paranormanWithin moments of the beginning scenes of Chris Butler (first film) and Sam Fell’s (The Tale of Despereaux, Flushed Away) picture ParaNorman you can see that these two guys really like horror films.  If you are of a certain age or a fan of old school horror you will see the similarities or nods to monster films of a certain era.  Their stop-motion film, from the same studio (Laika) as the wonderful Coraline, about a boy who can communicate with the dead is creepy scary.  While it is spooky it is also a lot of fun.  Don’t be fooled though as this is not an animated film for kids.  The fun to be had is for an older audience as it has plenty of smarts and maturity.

Smart but an outsider socially, Norman Babcock (Kodi Smit-McPhee – The Road, Let Me In) lives in a town called Blithe Hollow.  A special kid, Norman is able to communicate with the dead.  He uses this sixth sense to speak to his deceased grandmother (Elaine Stritch – from television’s 30 Rock) and other ghoulish creatures.  Though this “talent” is no big deal to Norman his mom (Leslie Mann – Knocked Up, The 40-Year-Old Virgin) and dad (Jeff Garlin – Toy Story 3, Cars 2) are worried that they have a crazy kid on their hands.  His talking to the dead also has negative ramifications as it bugs his sister (Anna Kendrick – Up in the Air, 50/50) and brings unwanted attention from a bully (Christopher Mintz-Plasse – Superbad, Kick-Ass).  Worst of all is warning that another social outcast, his uncle named Prenderghast (John Goodman – The Artist, The Big Lebowski) – a man shunned because he has the same ability as Norman, gives him that very soon an old curse will be in effect that will cause the dead to rise again.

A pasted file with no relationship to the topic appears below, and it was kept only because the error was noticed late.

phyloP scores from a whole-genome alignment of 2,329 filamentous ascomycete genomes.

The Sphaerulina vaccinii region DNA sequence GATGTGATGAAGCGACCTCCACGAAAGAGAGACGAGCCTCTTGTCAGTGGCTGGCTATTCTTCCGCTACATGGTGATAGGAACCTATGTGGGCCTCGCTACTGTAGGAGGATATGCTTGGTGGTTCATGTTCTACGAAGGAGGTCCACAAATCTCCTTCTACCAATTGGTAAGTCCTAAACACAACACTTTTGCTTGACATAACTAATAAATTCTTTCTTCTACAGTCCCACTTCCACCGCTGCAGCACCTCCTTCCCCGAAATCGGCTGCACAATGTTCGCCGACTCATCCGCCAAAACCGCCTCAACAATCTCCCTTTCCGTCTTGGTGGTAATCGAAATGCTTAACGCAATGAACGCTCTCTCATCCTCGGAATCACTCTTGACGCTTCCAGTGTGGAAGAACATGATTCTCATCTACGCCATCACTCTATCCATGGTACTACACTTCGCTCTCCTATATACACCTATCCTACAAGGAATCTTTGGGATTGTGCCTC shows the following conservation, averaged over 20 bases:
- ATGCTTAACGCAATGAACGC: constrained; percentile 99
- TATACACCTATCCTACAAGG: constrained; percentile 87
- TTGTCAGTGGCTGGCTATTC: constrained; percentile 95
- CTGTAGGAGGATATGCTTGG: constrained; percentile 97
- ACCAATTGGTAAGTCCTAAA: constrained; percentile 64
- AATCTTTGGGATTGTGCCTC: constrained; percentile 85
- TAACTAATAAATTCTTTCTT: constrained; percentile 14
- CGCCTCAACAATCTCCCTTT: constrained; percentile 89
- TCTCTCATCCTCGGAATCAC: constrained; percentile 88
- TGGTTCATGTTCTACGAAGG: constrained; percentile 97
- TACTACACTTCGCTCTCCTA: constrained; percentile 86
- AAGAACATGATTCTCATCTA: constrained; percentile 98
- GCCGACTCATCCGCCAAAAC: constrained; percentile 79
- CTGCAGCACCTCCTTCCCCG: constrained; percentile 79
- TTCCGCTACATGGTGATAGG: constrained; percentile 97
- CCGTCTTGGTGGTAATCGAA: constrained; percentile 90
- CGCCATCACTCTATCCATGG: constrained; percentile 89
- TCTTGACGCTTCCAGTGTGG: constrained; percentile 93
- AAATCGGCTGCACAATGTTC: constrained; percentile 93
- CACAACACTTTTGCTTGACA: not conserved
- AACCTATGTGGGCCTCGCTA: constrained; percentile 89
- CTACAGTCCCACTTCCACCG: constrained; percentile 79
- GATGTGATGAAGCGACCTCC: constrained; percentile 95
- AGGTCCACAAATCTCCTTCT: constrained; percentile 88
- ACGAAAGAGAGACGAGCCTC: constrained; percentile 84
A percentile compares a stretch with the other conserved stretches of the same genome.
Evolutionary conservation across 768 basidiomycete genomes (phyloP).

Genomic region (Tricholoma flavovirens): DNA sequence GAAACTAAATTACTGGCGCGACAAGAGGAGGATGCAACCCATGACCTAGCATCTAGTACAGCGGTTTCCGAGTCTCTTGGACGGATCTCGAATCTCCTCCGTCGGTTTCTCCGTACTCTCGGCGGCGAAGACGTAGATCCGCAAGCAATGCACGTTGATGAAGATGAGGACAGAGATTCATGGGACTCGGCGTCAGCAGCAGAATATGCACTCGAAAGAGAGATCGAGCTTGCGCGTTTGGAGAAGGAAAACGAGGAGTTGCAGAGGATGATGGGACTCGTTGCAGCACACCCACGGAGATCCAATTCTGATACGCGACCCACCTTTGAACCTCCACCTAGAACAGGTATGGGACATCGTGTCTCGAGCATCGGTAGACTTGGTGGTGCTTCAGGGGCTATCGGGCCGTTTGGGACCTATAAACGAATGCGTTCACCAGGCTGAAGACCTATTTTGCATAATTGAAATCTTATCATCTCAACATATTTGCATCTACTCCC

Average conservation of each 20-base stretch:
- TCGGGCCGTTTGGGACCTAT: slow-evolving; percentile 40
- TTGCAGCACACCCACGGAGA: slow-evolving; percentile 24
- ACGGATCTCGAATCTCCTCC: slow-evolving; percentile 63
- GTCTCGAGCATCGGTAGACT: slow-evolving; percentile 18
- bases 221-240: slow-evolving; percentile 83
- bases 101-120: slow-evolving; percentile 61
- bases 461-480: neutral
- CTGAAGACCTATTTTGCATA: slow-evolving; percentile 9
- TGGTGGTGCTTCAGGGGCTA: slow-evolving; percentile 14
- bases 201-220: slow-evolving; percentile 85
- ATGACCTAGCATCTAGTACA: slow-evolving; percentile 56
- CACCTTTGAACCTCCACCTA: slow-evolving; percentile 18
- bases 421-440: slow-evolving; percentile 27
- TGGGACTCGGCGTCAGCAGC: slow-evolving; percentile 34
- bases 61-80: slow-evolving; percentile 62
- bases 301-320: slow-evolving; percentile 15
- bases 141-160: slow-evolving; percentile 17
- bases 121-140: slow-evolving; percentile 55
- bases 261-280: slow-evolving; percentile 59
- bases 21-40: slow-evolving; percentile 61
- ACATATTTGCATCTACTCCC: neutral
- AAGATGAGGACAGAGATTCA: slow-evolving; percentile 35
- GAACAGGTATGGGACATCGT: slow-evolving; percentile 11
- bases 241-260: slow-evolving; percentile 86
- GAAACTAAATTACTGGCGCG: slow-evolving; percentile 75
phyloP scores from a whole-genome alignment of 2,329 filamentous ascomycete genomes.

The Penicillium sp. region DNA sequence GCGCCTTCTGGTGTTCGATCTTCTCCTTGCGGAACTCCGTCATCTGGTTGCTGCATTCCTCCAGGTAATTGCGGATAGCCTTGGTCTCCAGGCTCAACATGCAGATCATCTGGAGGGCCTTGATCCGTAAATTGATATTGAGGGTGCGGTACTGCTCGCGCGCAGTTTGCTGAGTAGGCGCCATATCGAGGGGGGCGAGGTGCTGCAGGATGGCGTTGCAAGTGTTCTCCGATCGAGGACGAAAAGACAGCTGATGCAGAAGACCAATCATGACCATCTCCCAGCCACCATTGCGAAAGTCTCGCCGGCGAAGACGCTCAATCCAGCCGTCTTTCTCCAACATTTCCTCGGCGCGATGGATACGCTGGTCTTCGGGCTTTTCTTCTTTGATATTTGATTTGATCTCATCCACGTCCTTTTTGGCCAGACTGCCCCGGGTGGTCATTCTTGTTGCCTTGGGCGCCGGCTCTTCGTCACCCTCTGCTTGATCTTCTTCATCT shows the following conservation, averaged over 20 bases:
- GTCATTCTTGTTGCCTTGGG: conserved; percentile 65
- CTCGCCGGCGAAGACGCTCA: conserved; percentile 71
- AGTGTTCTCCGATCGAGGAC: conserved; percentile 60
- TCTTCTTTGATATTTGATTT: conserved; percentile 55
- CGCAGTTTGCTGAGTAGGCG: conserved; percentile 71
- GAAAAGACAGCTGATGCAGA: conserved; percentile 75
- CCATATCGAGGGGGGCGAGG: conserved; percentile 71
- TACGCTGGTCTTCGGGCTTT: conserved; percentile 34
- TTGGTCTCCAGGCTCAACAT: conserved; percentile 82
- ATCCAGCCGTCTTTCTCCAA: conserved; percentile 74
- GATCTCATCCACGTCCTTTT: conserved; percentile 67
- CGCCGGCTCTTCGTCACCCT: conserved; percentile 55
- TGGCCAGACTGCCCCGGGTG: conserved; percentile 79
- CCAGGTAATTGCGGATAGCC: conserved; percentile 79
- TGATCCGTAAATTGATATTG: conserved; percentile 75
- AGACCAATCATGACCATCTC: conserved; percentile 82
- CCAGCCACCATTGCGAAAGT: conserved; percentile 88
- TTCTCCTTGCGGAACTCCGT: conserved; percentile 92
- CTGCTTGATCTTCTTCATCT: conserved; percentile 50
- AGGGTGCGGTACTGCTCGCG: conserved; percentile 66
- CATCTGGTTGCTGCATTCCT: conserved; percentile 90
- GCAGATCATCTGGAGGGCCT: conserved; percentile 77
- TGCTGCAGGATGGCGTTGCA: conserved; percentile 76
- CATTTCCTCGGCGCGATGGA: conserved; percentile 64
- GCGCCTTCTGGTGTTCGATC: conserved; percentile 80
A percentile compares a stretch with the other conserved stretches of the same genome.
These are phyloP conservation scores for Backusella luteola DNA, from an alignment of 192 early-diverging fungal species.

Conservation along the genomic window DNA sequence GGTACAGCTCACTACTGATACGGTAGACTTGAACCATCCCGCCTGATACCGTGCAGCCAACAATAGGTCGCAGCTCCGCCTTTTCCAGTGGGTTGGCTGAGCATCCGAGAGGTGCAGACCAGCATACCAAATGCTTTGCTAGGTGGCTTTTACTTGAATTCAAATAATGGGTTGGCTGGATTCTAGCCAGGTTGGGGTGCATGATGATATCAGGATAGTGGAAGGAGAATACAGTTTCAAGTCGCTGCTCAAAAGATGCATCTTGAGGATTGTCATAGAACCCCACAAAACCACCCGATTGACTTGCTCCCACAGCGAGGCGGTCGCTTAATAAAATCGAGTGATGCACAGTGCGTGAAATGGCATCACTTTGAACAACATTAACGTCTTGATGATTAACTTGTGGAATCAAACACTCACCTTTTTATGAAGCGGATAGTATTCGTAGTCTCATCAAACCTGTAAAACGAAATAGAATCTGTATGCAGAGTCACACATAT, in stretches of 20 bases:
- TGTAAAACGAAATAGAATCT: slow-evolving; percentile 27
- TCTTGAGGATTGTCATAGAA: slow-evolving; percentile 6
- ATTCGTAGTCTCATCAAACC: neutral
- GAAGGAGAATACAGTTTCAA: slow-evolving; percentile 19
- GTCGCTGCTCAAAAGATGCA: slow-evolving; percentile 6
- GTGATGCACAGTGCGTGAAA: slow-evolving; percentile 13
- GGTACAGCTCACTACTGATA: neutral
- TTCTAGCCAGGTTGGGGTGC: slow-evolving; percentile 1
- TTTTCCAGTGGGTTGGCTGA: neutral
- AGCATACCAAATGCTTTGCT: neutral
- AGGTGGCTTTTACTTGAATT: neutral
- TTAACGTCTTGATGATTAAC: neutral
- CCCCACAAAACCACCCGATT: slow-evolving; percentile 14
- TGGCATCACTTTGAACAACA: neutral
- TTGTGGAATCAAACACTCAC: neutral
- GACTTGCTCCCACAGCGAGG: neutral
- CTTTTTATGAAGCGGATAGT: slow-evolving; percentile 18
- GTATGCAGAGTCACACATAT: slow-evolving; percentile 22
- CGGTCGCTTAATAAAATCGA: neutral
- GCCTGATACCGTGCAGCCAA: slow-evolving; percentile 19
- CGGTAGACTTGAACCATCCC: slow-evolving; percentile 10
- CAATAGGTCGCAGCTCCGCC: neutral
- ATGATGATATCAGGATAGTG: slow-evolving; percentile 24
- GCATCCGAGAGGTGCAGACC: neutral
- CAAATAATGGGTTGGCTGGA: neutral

When the undead come to life waving pitchforks and desiring human flesh, it is up to Norman, his overweight classmate/friend Neil (Tucker Albrizzi – from television’s Big Time Rush) and Neil’s jock older brother, Mitch (Casey Affleck – Gone Baby Gone, Tower Heist) to fight them off.

Just like most British films there is plenty of witty and high level humour.  You have to keep your attention focused for the never-ending gags and one-liners.  At times I almost expected a guffaw and a slap on the back due to the nature of all the laughs.  During the second half of the film things get more serious.

It certainly isn’t a film that tries to be like all the others visually or with its message.  While the humour mixed with animated horror are the focal points of the film there are also underlying messages about how society tries to ostracize or bully all those who don’t fit in and how ridiculous the mob mentality is when you look at it from a distance.  ParaNorman fights for the underdog or the outcast.  Argues that they are a necessary part of society; they are what makes life interesting.

The animation, which was all hand done, is imperfect and always moving jerkily kinda like the stuff that Tim Burton does.  This adds plenty to the creepiness factor.  You can also tell by the way it was made that plenty of thought, sweat and effort was put into the making of ParaNorman.  It certainly adds to the creepiness factor.  The film is presented in 3D and while it is not as good as I remember that in Coraline being it is still impressive to the eye and adds to the effect of the film.

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